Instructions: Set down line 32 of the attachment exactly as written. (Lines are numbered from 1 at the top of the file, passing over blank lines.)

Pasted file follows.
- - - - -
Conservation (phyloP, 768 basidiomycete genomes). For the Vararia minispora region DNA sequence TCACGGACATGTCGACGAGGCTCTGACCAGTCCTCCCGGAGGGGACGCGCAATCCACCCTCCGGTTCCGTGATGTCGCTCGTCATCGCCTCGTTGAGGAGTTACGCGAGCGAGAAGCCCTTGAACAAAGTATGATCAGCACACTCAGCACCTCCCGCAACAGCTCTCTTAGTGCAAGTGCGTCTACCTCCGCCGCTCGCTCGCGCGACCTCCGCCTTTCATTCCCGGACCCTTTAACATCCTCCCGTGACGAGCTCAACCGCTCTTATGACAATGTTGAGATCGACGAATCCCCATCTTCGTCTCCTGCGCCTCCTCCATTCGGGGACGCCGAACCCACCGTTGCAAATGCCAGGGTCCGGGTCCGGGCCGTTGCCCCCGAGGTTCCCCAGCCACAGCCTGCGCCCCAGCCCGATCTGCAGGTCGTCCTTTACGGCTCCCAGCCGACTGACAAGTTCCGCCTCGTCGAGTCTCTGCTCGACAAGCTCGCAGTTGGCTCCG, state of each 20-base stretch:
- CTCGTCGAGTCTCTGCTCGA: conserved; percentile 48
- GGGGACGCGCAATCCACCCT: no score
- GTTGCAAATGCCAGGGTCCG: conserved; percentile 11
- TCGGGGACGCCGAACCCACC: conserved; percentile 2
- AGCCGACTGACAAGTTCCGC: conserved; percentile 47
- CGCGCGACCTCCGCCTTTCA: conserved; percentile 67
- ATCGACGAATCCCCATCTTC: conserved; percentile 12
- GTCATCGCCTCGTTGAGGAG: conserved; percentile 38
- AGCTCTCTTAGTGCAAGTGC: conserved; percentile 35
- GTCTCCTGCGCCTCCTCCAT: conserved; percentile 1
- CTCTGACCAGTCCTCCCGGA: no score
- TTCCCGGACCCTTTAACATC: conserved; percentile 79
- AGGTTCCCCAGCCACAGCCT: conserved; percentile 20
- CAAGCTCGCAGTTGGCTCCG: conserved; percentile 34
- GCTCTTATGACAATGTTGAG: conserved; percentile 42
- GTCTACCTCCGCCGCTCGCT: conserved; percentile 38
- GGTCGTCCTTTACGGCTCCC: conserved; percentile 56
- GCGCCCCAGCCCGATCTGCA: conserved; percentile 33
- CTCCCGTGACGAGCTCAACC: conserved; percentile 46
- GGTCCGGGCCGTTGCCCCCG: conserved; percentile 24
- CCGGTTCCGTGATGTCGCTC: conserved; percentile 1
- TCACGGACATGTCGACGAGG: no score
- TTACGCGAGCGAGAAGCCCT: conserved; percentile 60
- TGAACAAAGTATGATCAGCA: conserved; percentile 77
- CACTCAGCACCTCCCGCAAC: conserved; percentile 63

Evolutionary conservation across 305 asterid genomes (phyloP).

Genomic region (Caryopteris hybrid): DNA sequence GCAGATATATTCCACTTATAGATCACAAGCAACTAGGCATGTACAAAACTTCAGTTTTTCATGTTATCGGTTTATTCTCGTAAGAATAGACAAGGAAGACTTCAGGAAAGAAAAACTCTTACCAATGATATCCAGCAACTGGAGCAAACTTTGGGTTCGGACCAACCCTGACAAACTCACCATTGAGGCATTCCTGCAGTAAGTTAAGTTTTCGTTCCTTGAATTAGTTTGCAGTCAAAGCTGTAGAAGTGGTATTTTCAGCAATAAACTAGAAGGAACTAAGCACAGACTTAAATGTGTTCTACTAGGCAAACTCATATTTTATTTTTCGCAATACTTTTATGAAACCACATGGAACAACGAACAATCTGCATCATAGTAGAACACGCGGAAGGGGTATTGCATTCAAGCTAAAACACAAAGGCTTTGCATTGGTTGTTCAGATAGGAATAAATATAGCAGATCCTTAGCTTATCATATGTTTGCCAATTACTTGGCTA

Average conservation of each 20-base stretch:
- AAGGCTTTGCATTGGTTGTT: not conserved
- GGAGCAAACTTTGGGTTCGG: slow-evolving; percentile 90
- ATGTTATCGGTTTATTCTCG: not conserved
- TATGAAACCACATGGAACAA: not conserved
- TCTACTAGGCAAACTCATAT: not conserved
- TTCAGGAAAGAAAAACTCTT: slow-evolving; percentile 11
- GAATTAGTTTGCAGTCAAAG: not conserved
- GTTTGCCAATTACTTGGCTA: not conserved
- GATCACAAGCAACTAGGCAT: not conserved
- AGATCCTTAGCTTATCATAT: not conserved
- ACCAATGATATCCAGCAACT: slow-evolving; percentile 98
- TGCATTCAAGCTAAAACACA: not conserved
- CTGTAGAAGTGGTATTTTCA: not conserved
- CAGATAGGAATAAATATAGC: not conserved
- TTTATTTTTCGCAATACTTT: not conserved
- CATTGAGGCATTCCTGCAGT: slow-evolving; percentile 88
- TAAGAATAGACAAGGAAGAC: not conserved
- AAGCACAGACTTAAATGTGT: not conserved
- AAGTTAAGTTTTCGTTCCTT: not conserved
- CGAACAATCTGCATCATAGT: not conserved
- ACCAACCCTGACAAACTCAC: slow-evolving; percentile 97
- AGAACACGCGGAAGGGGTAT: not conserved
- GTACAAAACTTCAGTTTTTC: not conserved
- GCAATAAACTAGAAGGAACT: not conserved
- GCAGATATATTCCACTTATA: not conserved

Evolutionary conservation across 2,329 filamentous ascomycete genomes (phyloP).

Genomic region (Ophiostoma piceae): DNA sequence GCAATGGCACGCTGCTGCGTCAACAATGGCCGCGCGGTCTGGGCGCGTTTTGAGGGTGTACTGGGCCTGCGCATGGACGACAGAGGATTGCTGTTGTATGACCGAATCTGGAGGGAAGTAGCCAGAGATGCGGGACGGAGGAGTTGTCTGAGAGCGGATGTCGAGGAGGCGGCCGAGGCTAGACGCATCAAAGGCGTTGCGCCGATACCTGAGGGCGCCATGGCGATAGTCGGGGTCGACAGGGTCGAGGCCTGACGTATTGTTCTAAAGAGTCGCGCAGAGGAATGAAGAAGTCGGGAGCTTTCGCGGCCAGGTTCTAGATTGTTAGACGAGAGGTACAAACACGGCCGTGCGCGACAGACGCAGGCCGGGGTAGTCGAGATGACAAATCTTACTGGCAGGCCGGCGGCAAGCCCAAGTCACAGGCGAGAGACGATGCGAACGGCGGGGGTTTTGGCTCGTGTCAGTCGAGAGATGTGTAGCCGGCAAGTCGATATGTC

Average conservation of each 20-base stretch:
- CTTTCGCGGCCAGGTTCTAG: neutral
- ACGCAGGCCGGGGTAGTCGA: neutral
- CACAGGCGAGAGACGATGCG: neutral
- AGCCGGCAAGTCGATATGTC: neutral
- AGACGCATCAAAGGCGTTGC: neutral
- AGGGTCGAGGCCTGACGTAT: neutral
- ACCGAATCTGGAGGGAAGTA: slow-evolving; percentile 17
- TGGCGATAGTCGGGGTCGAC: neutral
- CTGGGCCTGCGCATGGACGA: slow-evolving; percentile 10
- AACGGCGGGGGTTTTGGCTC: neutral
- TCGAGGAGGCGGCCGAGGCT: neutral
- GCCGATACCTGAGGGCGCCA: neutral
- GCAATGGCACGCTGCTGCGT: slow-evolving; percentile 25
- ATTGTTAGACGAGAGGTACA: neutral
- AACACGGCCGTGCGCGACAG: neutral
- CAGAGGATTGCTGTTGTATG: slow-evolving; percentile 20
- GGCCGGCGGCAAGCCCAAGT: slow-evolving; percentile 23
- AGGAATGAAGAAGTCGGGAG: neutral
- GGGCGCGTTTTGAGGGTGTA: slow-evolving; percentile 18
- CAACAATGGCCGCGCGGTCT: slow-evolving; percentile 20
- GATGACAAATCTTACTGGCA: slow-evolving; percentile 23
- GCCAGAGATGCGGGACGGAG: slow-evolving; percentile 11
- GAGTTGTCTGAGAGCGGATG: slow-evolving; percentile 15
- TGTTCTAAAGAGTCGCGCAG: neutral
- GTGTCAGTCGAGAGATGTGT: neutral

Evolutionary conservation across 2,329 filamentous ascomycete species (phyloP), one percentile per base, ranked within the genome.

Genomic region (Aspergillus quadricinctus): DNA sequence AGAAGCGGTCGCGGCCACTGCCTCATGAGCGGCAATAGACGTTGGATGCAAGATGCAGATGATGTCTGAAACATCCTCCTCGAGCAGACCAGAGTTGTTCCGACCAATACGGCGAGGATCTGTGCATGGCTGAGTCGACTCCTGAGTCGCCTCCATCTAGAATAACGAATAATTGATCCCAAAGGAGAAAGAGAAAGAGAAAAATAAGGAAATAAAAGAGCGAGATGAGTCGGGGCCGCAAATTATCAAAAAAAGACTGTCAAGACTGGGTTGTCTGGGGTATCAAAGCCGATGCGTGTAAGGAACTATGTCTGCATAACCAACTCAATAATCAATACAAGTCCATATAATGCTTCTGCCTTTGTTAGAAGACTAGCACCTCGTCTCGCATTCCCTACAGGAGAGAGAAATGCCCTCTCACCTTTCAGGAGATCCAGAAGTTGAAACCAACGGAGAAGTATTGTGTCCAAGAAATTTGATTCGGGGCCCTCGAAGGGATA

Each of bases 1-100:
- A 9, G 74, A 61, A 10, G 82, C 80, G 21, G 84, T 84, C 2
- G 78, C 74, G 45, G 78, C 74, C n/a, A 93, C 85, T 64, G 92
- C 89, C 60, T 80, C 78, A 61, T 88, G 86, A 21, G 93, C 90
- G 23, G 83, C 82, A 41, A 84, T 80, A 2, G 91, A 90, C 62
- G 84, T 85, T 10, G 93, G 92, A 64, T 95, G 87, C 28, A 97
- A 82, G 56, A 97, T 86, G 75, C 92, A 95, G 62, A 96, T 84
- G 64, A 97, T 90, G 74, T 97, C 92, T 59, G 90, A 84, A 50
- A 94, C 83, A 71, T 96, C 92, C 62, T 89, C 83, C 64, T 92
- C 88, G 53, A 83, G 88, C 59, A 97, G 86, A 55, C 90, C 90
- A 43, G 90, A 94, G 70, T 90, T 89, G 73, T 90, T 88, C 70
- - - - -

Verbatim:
- ATGTTATCGGTTTATTCTCG: not conserved